Despite the general "record rule," an extra-record investigation by the reviewing court may be appropriate when there has been a strong showing in support of a claim of bad faith or improper behavior on the part of agency decisionmakers or where the absence of formal administrative findings makes such investigation necessary in order to determine the reasons for the agency's choice. See Citizens to Preserve Overton Park, Inc. v. Volpe, 401 U.S. 402, 420, 91 S.Ct. 814, 825, 28 L.Ed.2d 136 (1971), overruled on other grounds by Califano v. Sanders, 430 U.S. 99, 105, 97 S.Ct. 980, 983, 51 L.Ed.2d 192 (1977).
Deviation from this "record rule" occurs with more frequency in the review of agency NEPA decisions than in the review of other agency decisions. See generally Susannah T. French, Comment, Judicial Review of the Administrative Record in NEPA Litigation, 81 Cal. L.Rev. 929 (1993). This occurs because NEPA imposes a duty on federal agencies to compile a comprehensive analysis of the potential environmental impacts of its proposed action, and review of whether the agency's analysis has satisfied this duty often requires a court to look at evidence outside the administrative record. To limit the judicial inquiry regarding the completeness of the agency record to that record would, in some circumstances, make judicial review meaningless and eviscerate the very purposes of NEPA. The omission of technical scientific information is often not obvious from the record itself, and a court may therefore need a plaintiff's aid in calling such omissions to its attention. Thus, we have held that the consideration of extra-record evidence may be appropriate in the NEPA context to enable a reviewing court to determine that the information available to the decisionmaker included a complete discussion of environmental effects and alternatives. County of Suffolk, 562 F.2d at 1384 ("[I]n NEPA cases, by contrast, a primary function of the court is to insure that the information available to the decision-maker includes an adequate discussion of environmental effects and alternatives ..., which can sometimes be determined only by looking outside the administrative record to see what the agency may have ignored."); see also National Audubon Soc'y v. Forest Serv., 46 F.3d 1437, 1447-48 (9th Cir.1993) (applying the County of Suffolk exception); Sabine River Auth. v. Department of Int., 951 F.2d 669, 678 (5th Cir.1992) (providing for review of evidence in addition to the administrative record to determine whether the agency adequately considered the environmental effects of the particular project); but see Cronin v. Department of Agric., 919 F.2d 439, 444 (7th Cir.1990) (allowing the admission of evidence outside of the administrative record in order to challenge an environmental assessment only where there is no record and no feasible method of compiling a record in time to protect the objector's rights).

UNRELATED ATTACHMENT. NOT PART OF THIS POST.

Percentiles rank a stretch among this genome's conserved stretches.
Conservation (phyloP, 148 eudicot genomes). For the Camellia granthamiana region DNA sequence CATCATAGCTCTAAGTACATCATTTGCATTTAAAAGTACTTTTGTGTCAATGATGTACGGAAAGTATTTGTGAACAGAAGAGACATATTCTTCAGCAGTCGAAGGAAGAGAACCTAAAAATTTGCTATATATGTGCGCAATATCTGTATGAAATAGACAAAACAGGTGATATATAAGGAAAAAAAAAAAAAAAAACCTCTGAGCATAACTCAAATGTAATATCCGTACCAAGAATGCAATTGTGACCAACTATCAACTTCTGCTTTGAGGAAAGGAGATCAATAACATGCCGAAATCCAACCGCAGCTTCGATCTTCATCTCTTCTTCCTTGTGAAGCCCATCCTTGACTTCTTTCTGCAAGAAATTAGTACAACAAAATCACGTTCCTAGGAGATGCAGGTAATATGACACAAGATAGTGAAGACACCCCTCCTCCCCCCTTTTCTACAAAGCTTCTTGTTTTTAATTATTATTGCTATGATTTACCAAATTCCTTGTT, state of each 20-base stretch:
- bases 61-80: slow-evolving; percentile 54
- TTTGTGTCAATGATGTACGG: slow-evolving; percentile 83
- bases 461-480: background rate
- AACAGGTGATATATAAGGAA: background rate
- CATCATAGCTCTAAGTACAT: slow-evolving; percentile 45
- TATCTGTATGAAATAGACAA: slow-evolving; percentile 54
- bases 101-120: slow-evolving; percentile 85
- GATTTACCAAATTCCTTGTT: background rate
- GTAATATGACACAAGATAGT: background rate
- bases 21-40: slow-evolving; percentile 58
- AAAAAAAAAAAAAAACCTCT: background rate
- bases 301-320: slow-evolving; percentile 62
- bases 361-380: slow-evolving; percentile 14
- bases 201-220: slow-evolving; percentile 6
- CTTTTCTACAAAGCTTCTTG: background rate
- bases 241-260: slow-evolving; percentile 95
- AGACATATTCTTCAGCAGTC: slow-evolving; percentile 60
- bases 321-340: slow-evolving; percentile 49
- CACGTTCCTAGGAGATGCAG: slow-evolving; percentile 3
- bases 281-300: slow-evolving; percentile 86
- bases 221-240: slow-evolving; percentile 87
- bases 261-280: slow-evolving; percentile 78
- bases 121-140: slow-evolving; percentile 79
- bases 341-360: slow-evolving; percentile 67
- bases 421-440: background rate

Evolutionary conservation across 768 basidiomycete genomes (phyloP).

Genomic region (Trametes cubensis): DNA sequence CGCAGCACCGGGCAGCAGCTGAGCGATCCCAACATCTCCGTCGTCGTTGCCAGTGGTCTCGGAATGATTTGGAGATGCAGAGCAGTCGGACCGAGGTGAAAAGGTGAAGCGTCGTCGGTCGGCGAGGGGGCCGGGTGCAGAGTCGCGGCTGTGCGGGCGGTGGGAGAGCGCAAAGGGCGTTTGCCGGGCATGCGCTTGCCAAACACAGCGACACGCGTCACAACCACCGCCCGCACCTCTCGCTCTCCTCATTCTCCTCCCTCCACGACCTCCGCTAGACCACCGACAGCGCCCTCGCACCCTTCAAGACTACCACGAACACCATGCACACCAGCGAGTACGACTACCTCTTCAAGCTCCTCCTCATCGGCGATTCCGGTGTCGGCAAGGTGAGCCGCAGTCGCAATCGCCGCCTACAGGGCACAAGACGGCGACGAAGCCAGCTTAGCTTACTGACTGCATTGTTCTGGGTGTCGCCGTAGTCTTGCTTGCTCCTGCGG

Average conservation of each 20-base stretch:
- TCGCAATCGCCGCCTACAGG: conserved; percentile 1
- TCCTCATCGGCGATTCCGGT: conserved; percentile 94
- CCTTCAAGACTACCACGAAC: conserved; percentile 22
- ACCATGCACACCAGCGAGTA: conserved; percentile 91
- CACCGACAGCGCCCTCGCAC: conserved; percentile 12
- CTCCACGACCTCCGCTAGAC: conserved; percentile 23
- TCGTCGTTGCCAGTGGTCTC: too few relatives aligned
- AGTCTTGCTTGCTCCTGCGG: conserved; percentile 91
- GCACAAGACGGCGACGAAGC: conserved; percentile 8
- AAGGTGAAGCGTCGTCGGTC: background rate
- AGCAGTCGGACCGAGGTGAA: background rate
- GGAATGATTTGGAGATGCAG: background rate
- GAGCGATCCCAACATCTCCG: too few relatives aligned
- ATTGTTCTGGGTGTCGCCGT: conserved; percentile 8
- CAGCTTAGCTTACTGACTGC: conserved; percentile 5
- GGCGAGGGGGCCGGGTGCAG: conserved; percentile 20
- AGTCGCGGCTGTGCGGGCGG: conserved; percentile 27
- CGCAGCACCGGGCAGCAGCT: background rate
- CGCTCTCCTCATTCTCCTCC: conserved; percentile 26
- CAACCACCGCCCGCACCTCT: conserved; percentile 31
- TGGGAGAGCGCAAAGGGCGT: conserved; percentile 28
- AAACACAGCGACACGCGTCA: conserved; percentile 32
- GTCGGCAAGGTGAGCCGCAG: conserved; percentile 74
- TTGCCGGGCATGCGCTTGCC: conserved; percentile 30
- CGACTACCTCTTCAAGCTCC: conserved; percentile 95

Nonetheless, deviation from the record rule, even in the review of NEPA decisions, is limited. While we allow the consideration of extra-record evidence, review of an agency's action is not de novo. Courts may conduct plenary review, and consider additional information obtained from the parties through affidavits or testimony, only when the administrative record is so inadequate as to prevent the reviewing court from effectively determining whether the agency considered all environmental consequences of its proposed action. See Sierra Club II, 772 F.2d at 1051-52. We realize that the record compiled by the agency will often contain sufficient information to permit the court to make this judgment, thereby obviating the need for considering extra-record evidence.